Low Back Pain in Golf

By: Nick Cifelli, PT, DPT, CSCS, TPI Medical 2 Certified


Research suggests that golf provides enough physical activity to improve overall physical and psychological health in the population age 65 and up.1 Golf is a sport that can be played well into the 80s or 90s. However, it is important to note that certain swing mechanics can produce injurious stress to the body and sideline an individual.

Low back pain is the most common injury associated with golf ,3 accounting for 18-54% of all golfing injuries. This is most likely due to the high velocity that multiple body parts travel over a longer distance or range. The purpose of this article is to provide an understanding of why the low back is the most commonly injured body part, including different swing characteristics attributing to increased low back strain, and a few corrective exercises that people who experience back pain may benefit from.

The golf swing involves frequent rotation of the trunk, pelvis, and hips which could contribute to increased stress on the spine. There is an asymmetrical rotational force placed on the body when you compare the relatively slower backswing with the violent downswing.1 This asymmetry places varying degrees of force and load to different parts of the back. During the downswing phase, in a right-handed golfer, there is increased left rotation coupled with right side bend. This coupled movement places increased stress to the vertebrae on the right side and is why many right handed golfers will complain of right sided low back pain.2

An efficient swing starts with the set-up position. Maintaining a neutral pelvic alignment will allow more recruitment of the abdominals and the gluteal muscles which decreases stress to the back. If, however, a player sets up in an S-posture, he/she has lost their ability to adequately engage their abdominals and glutes leading to poor swing characteristics. The S-posture set up can cause an inability to rotate the pelvis and trunk properly, causing a player to stand up early in their swing (“early extension”), and cause a reverse spine angle at the top of the backswing. This is the number one reason for low back pain in golfers .3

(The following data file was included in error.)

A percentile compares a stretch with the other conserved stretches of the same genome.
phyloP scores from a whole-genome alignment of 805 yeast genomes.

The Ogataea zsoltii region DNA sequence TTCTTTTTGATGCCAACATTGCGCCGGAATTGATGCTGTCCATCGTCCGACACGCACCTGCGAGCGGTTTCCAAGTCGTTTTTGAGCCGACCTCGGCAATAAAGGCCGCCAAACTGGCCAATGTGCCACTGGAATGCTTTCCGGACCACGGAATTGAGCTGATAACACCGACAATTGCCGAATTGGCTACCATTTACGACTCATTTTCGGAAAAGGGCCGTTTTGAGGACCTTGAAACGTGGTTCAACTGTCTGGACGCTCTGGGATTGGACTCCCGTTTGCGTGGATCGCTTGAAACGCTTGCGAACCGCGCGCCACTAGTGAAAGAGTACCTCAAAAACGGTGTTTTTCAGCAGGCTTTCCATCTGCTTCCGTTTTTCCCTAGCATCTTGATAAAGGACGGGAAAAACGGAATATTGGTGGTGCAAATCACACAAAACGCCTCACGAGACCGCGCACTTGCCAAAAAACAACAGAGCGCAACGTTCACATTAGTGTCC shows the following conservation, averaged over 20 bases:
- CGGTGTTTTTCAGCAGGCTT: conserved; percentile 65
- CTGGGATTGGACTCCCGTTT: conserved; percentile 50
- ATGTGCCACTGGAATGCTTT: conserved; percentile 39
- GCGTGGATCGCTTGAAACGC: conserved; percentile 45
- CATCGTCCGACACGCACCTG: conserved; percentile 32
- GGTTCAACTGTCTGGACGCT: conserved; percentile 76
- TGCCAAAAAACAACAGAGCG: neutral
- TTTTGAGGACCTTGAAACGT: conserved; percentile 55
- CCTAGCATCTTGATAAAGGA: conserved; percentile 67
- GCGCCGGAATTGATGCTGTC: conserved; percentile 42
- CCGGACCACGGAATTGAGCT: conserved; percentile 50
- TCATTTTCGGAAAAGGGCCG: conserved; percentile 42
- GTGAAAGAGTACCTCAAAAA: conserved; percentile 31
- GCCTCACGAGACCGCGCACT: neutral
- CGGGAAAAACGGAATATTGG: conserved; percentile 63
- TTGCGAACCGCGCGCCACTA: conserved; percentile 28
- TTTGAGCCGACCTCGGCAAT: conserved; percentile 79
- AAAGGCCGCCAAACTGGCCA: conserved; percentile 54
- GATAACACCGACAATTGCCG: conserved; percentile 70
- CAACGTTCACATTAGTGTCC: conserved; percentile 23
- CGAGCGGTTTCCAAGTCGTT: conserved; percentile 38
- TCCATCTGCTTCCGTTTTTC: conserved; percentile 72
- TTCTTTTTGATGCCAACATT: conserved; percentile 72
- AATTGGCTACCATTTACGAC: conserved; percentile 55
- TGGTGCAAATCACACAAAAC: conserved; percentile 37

Neutral posture                                                  S-Posture

Corrective exercises:

These specific exercises are intended to improve S-posture, prevent early extension, and prevent reverse spine angle. These few exercises are just a sample and each person is unique and may require a specific exercise to address their limitations. It is important to note, if you are unsure if you present with the S-posture swing characteristics, to reach out to a TPI certified physical therapist.


1. Lindsey, D. and Vandervoort, A. Golf-Related Low Back Pain: A Review of Causative Factors and Prevention Strategies. Asian Journal of Sports Medicine. 2014;5(4)

2. Morgan D, Sugaya H, Banks S. A new twist on golf kinematics and low back injuries. South Carolina: Clemson University; 1997

3. Titleist Performance Institute. Titleist Performance Institute. TPI Level 1 Certification Workshop 2020. TPI level 2 Certified Medical Professional Certification 2020. Workbook and Lecture Notes.

About the Author

NIck CifelliNick Cifelli, PT, DPT, CSCS, TPI Medical 2 Certified

Doctor of Physical Therapy

Certified Strength and Condition Specialist

Titleist Performance Institute, Level 2 Certified

Phone: 609-245-7420

Nick is a Physical Therapist and works in the RWJ Rehabilitation office in Lawrenceville, NJ. Nick completed his Doctorate in Physical Therapy from Thomas Jefferson University. Nick has a special interest in general outpatient orthopedics, and loves to treat athletes and return them to their sport.  The RWJ Rehabilitation Lawrenceville office looks forward to assisting you, whether it’s allow you to return to an activity you love, or any other musculoskeletal and neurological conditions. Please call our office at 609-245-7420 to schedule an appointment.